Beer remained illegal to all those outside the base, but contact with other nations had awakened Iceland’s taste for a good brew.  For decades, only airline workers, boat captains, and others whose job took them overseas had access to beer.  An exception to the law allowed some of these people as well as foreign tourists to bring beer into the country. They did this, but often sold it on the black market to taxi drivers, who would keep cases in their trunks.  If anyone called a cab company and asked for a “good taxi,” cab drivers knew what that meant: a little chance to profit from selling brews on the down low.


Locals did other strange thing to satisfy their growing taste for this elusive beverage.  Since 2.25% beer was prohibited, but the hard stuff was perfectly legal, they got creative.  And not in a good way.  They developed a sort of beer cocktail.  It started with a pitcher of the legal, low-alcohol beer.  The bartender would then dump copious amounts of vodka and Brennivin, Iceland’s national schnapps, into the pitcher to create a cocktail that was both strong and patriotic.  The thing is, Brennivin (AKA “Burning Wine” or “Black Death”) is flavored with caraway seeds, so it has the distinct flavor of rye bread. Use your imagination.  I tried this concoction in Reykjavik.  It was terrible.  Yet, this was what passed for Icelandic beer through most of the last century.

Our Icelandic bartender creates the Beer/Brennivin cocktail. [Photo: Tim Titus]

Our Icelandic bartender creates the Beer/Brennivin cocktail. [Photo: Tim Titus]

Pressure built through the 70’s and 80’s.  Beer was available out of taxis for anyone who wanted it.  The import law was challenged in 1979, and suddenly any Icelander could import beer duty free.  They did so with abandon.  Beer was being consumed around the island, but the government was getting no benefit from taxation.  As so often happens, it was the money issue that finally swayed the people to legalize the drink.  On March 1, 1989 Icelanders bought their first legal beers in almost a century.  They celebrated in ways you can probably imagine.  Today, it is the most popular alcoholic beverage in the country.  Beer had achieved victory!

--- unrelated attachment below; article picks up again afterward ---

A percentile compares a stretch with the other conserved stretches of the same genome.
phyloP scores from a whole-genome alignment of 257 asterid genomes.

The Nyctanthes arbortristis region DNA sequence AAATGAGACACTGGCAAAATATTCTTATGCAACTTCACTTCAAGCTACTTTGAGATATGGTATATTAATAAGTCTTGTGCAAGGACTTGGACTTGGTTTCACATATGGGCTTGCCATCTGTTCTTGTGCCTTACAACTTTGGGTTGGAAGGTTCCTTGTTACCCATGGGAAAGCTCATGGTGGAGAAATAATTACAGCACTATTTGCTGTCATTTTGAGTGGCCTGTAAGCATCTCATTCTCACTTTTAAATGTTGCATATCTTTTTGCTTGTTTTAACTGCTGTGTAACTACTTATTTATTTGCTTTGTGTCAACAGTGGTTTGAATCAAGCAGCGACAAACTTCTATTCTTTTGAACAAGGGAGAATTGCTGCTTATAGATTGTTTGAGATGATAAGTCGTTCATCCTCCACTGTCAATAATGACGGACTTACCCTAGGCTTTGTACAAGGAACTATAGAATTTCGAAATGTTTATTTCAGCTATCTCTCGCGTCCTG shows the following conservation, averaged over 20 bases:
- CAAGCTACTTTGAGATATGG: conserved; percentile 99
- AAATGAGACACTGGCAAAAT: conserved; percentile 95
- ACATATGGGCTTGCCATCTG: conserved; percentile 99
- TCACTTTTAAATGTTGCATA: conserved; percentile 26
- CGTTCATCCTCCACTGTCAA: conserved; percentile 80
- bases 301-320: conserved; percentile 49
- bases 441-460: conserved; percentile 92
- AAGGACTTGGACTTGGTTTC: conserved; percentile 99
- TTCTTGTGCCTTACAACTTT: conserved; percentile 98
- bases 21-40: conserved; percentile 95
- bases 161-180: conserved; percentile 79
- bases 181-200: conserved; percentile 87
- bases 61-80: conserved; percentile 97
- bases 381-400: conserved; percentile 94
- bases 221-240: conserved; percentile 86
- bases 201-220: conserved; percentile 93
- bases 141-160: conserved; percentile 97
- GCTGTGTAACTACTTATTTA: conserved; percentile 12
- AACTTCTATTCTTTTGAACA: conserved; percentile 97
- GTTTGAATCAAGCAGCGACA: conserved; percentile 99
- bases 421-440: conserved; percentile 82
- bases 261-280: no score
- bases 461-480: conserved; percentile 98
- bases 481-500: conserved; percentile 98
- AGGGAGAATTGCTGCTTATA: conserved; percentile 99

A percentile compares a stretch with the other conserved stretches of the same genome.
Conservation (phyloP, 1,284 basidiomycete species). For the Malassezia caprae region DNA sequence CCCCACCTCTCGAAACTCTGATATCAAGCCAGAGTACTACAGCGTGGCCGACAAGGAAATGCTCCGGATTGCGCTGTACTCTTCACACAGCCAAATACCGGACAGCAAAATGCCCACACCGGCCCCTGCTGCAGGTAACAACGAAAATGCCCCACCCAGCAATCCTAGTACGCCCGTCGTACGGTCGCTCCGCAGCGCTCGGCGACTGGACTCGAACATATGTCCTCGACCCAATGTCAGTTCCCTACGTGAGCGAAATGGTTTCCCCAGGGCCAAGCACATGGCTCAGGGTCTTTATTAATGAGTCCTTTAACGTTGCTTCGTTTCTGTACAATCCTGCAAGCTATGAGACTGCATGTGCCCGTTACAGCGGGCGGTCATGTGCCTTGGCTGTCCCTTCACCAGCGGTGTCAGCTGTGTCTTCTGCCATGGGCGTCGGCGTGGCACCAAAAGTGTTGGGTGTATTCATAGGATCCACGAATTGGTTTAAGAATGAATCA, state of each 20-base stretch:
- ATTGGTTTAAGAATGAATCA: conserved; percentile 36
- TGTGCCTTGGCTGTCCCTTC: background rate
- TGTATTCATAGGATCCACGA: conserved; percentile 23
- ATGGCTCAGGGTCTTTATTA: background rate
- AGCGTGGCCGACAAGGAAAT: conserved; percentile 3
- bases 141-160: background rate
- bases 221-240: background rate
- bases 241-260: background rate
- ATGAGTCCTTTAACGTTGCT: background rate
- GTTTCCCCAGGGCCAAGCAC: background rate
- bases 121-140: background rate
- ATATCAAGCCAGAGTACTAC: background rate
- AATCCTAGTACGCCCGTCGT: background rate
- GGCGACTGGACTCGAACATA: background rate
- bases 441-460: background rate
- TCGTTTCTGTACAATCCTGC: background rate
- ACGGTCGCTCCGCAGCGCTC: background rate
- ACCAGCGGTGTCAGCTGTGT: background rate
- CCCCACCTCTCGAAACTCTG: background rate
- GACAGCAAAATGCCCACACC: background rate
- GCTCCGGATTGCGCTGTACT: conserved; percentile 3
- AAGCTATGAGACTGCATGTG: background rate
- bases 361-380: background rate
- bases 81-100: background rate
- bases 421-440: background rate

Icelanders celebrated Beer Liberation on March 1, 1989. [Source: Europeenses]

So today, raise a pint to Icelandic Beer Day and remember all who fought and drank for the right of others to do so.  Cheers- or as they say in Iceland- Skoal!

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Hidden Figures and Pussyhats

The new film Hidden Figures tells the story of three black women (among many) who helped to save the American Space Program.  In segregated Virginia, these women battled both racism and misogyny, deftly fended off micro- and macro-aggressions against both race and sex, and figured out the very mathematics necessary to launch Americans into orbit and bring them back safely.  Ultimately, their work helped to win the Cold War.


Their stories have been largely untold until now.  Their lives were mostly unknown by the general population.  Sadly, despite their incalculable service to their country, despite the fact that they fought against all odds and proved their value and their capabilities, the same fights are still being waged.  Racism is alive and well; misogyny is on its way to taking power in the White House.

After the movie, I happened to overhear two people discussing what they had just seen.  “They didn’t complain,” said one person.  “They just accepted things for the way they were and worked harder.”  These two moviegoers went on to praise the three main characters in the film, not for their genius or their bravery, but for being quiet and meek about the injustices they were forced to overcome.  It was, in their minds, good for these three black female heroes to remain hidden.

Someone clearly missed the point.

As a Pagan, I’m proud to be part of a religious community that is on the forefront of the fight for equality.  We aren’t perfect.  Racism and sexism and other injustices still crop up, but large numbers of our community believe in and actively fight for the equality of all people.  To the general public, we are often hidden.  They want us, and others who believe in equality, to remain that way.


With an administration that has openly insulted women and advocated racist and xenophobic policies, those who believe in equality can’t afford to remain hidden.  What is hidden needs to be revealed, and it needs to claim its power.

One way women are doing that is through the Pussyhat Project.  Inspired by President-Elect Trump’s now infamous claim that he can “grab” women “by the pussy,” knitters have created a hat design to bring their support for equality out of the shadows.  They are taking a term usually used pejoratively and taking back its power.  Many plan to wear the knit hats as they protest the inauguration in Washington D.C. and across the country.  It’s a simple, but visible sign of protest.  It’s a method of claiming power and refusing to stay hidden.


Contrary to the views of the ladies I overheard, remaining hidden does not help.  The three women who sent America into space may well have succeeded in changing the culture of NASA, but it took a larger and more visible fight to make progress against legal segregation.  There’s a larger, cultural reason that Katherine Johnson, Mary Jackson, and Dorothy Vaughan were unknown before this movie.  The contributions of both women and African-Americans is largely absent from standard history books.  That leads to ignorance about their contributions.  Ignorance leads to hatred and fear.

The only remedy for ignorance is exposure and education.  I’ll be wearing a pussyhat proudly and I look forward to helping my black and female friends shine a light on their contributions to society.